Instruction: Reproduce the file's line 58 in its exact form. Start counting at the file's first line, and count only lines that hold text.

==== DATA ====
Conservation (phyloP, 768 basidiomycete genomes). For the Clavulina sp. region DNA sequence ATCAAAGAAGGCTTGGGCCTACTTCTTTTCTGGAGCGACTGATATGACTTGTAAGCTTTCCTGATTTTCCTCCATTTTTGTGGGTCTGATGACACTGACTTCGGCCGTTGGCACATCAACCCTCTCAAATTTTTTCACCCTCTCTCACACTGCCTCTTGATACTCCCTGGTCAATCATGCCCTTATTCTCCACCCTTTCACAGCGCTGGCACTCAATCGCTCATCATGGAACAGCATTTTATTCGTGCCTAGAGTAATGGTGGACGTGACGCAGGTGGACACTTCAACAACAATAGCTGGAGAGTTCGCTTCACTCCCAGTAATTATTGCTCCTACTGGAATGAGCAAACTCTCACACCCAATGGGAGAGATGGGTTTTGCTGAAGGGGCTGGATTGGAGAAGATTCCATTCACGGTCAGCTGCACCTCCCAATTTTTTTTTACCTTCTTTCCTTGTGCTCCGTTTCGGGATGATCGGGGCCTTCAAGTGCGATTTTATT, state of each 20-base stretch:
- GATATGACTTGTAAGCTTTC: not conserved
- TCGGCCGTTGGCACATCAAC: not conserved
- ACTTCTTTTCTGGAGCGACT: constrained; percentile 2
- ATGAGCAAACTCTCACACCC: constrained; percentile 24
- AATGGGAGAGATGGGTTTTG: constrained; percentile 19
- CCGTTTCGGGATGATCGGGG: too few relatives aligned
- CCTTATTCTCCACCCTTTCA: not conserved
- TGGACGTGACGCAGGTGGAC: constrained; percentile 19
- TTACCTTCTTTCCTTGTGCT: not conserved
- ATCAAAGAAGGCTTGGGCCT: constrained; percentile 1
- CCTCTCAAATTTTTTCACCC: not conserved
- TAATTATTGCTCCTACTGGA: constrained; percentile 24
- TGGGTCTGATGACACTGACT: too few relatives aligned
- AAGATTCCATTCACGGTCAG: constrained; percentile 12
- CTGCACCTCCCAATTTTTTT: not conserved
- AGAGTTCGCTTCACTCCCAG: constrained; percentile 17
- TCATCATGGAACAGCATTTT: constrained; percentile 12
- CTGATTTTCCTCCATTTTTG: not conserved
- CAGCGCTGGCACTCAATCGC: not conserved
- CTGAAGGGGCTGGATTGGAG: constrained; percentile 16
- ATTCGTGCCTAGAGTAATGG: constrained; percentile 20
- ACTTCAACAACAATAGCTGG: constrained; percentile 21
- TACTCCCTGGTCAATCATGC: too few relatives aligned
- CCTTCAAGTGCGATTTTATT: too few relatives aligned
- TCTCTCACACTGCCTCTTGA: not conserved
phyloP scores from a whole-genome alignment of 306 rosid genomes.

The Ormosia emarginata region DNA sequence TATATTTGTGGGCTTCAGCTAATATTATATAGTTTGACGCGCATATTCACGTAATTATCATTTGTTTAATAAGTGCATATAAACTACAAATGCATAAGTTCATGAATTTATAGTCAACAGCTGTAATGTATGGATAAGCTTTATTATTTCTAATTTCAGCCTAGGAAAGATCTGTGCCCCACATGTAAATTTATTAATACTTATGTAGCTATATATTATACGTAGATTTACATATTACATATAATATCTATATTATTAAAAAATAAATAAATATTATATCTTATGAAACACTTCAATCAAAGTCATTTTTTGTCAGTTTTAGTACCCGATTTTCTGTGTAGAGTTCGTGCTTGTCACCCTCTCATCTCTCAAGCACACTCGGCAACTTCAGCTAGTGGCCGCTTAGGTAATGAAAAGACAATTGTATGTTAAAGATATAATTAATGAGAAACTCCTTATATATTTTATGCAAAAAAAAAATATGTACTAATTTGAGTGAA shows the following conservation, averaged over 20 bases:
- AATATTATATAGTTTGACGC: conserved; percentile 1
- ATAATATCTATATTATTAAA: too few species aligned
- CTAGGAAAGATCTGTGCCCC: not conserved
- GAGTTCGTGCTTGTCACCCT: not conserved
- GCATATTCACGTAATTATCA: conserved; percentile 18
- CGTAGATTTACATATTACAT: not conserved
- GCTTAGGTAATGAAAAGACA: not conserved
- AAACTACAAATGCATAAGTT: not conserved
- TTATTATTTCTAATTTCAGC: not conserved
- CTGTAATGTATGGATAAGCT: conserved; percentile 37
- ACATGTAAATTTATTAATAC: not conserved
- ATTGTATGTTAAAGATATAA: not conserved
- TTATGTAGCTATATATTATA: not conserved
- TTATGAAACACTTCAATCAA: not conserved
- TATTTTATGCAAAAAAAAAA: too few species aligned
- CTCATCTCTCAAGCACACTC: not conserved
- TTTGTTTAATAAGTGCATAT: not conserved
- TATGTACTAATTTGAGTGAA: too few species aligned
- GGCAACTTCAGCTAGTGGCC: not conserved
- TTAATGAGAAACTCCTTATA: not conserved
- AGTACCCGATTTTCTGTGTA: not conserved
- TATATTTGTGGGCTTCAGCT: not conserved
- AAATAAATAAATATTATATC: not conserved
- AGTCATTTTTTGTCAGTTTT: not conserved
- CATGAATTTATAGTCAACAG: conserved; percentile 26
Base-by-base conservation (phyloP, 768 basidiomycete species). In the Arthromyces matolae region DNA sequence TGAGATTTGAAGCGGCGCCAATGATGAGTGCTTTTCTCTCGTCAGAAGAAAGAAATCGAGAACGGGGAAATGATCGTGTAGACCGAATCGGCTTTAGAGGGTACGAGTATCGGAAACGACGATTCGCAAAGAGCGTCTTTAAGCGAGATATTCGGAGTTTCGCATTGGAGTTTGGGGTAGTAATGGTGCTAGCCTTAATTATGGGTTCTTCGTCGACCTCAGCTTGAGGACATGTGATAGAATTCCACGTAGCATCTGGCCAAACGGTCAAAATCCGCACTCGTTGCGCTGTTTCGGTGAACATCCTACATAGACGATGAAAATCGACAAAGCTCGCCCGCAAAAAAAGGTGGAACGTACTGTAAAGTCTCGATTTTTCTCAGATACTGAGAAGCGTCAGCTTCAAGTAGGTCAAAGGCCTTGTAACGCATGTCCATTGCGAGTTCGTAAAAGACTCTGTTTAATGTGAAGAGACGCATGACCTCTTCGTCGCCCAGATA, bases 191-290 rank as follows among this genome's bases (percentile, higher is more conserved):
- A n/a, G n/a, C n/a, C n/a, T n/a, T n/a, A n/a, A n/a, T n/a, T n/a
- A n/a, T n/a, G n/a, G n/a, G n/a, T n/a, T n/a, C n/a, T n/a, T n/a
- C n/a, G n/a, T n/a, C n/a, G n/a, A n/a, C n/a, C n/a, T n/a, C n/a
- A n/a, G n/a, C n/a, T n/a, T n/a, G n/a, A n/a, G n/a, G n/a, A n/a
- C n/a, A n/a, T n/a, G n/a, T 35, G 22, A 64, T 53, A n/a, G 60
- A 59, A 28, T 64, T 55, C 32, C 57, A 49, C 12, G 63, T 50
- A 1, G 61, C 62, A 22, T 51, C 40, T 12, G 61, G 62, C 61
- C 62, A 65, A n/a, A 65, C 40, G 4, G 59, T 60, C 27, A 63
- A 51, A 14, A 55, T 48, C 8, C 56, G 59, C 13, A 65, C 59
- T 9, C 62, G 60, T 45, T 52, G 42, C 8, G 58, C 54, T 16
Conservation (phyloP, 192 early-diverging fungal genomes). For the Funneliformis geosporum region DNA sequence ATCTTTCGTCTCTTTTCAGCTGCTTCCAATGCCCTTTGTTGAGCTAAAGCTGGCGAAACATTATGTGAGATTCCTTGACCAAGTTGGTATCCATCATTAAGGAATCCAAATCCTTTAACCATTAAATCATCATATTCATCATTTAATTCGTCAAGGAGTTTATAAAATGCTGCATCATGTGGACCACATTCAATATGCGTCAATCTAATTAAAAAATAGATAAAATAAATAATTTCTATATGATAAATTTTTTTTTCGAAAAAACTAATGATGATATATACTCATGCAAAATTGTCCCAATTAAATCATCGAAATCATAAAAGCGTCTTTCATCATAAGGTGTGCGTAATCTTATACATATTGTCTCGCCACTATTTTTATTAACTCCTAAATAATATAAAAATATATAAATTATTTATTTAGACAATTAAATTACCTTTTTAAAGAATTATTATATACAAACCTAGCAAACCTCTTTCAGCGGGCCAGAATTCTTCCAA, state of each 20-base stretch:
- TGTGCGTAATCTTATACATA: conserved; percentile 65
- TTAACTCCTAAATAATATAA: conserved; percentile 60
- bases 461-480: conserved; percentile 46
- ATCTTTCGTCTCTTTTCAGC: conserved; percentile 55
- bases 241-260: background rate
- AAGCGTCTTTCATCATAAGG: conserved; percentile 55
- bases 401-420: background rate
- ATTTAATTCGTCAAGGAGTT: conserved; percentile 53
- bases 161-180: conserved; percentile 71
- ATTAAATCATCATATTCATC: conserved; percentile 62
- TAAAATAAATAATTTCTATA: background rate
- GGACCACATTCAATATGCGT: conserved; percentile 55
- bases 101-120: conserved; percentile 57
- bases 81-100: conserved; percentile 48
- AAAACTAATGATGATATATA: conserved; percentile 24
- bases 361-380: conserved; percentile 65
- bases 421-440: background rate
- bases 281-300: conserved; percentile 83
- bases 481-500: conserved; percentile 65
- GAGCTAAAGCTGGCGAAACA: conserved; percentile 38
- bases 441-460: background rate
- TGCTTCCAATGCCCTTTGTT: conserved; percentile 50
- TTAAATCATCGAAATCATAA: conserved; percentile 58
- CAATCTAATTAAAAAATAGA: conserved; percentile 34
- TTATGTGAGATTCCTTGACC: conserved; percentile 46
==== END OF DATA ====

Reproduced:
- A n/a, G n/a, C n/a, T n/a, T n/a, G n/a, A n/a, G n/a, G n/a, A n/a